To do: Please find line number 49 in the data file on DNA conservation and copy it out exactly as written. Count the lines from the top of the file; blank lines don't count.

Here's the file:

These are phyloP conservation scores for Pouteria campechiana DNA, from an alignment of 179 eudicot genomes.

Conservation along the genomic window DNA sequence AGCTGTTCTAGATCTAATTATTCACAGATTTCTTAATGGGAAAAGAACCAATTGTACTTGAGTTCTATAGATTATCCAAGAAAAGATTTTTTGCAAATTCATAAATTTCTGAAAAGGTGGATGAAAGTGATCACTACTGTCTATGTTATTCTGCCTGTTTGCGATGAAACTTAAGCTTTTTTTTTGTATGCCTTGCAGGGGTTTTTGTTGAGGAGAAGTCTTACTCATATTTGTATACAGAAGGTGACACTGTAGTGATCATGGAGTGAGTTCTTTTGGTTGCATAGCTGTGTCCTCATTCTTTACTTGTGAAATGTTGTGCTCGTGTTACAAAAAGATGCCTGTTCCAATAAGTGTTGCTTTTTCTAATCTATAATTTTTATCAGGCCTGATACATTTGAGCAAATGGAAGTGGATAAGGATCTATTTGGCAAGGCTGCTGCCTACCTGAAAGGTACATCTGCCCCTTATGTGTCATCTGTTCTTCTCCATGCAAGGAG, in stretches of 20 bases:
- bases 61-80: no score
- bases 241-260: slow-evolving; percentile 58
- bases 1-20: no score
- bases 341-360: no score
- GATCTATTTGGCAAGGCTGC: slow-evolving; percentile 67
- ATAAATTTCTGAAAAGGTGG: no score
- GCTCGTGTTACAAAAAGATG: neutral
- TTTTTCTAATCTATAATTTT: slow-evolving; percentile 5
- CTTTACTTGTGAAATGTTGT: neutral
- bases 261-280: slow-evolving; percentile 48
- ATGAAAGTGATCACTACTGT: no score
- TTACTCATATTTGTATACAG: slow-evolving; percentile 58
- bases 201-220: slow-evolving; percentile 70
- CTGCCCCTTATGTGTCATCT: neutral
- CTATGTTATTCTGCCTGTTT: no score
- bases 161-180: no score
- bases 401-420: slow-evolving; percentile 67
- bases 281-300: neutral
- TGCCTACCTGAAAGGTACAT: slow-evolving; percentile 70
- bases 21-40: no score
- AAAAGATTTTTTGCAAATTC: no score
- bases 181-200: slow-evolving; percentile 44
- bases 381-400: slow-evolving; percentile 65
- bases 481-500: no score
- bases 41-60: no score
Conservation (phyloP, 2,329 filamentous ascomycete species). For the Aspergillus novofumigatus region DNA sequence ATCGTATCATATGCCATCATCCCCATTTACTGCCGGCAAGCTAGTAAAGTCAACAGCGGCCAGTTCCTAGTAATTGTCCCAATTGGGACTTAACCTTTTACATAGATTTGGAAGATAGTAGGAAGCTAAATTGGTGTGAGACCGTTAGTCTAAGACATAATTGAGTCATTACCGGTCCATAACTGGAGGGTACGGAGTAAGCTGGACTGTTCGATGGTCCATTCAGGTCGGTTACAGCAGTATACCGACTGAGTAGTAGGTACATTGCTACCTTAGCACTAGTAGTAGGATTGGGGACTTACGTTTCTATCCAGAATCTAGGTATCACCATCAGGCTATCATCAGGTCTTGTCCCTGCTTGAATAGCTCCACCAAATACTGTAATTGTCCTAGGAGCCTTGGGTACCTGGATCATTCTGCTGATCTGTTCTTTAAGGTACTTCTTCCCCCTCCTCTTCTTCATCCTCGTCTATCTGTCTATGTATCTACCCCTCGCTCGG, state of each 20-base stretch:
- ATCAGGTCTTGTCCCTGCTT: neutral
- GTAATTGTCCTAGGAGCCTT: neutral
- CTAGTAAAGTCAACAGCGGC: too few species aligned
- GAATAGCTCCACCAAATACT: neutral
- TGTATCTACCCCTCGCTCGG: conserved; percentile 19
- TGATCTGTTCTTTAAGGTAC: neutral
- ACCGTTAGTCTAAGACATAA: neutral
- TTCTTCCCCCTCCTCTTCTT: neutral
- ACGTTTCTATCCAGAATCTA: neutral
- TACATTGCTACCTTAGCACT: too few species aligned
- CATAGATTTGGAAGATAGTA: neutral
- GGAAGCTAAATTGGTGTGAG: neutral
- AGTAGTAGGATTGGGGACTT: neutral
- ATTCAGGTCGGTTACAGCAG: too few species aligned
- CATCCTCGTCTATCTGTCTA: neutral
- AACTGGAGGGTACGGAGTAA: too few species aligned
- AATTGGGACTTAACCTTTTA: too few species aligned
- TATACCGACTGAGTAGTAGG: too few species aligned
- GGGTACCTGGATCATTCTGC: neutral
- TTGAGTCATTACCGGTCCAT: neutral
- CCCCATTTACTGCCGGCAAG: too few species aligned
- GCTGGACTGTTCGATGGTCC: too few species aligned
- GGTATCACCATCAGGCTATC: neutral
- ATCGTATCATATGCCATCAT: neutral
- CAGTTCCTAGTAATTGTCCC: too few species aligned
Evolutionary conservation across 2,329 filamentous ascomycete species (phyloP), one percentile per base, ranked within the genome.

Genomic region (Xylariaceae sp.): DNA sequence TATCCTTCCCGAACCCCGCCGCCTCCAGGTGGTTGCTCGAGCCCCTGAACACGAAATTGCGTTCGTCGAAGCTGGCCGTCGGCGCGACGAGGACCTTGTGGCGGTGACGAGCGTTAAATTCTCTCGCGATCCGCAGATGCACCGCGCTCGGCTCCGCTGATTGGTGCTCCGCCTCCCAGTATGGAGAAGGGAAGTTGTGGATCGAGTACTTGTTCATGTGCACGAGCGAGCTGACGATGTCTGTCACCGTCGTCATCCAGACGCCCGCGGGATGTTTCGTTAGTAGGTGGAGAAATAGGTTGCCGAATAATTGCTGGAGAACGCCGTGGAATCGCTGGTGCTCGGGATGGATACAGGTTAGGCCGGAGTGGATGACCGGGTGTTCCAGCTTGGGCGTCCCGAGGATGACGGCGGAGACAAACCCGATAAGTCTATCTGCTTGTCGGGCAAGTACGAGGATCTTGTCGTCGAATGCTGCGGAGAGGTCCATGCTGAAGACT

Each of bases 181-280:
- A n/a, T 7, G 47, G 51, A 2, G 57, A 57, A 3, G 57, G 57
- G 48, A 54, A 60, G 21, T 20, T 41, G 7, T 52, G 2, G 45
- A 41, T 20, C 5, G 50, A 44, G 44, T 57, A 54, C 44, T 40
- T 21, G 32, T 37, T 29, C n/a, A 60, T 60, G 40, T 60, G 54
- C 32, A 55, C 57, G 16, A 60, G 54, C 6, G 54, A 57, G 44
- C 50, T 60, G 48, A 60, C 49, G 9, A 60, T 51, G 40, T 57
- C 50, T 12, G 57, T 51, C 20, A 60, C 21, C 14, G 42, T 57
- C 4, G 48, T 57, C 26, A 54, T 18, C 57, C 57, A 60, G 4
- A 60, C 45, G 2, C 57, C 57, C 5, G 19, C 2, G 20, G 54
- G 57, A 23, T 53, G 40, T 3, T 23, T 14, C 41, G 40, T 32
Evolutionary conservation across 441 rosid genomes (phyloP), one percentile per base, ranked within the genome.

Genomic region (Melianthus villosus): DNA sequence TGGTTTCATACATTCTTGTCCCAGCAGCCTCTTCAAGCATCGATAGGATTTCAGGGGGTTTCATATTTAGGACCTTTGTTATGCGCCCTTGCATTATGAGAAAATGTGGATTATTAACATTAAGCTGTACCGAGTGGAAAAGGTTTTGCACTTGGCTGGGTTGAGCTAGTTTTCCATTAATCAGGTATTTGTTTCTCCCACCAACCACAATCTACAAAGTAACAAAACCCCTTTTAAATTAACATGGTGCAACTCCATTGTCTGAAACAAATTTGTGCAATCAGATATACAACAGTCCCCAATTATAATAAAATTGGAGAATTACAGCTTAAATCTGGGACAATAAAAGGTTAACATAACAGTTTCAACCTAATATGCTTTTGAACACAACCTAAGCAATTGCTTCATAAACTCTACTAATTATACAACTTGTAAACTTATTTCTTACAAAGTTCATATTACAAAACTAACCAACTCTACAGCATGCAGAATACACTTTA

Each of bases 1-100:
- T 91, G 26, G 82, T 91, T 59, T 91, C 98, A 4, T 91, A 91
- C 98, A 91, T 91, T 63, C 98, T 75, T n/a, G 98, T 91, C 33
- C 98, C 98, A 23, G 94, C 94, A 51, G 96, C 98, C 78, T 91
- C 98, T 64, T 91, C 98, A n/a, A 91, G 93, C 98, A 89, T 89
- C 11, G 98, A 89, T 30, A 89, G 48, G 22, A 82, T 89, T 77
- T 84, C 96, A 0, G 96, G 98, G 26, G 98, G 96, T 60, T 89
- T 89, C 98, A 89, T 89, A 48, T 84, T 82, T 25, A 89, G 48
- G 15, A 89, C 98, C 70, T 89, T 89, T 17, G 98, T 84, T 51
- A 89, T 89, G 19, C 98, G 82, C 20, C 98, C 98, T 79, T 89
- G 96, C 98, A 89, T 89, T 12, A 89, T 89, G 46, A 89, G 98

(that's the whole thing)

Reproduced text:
- CCCCATTTACTGCCGGCAAG: too few species aligned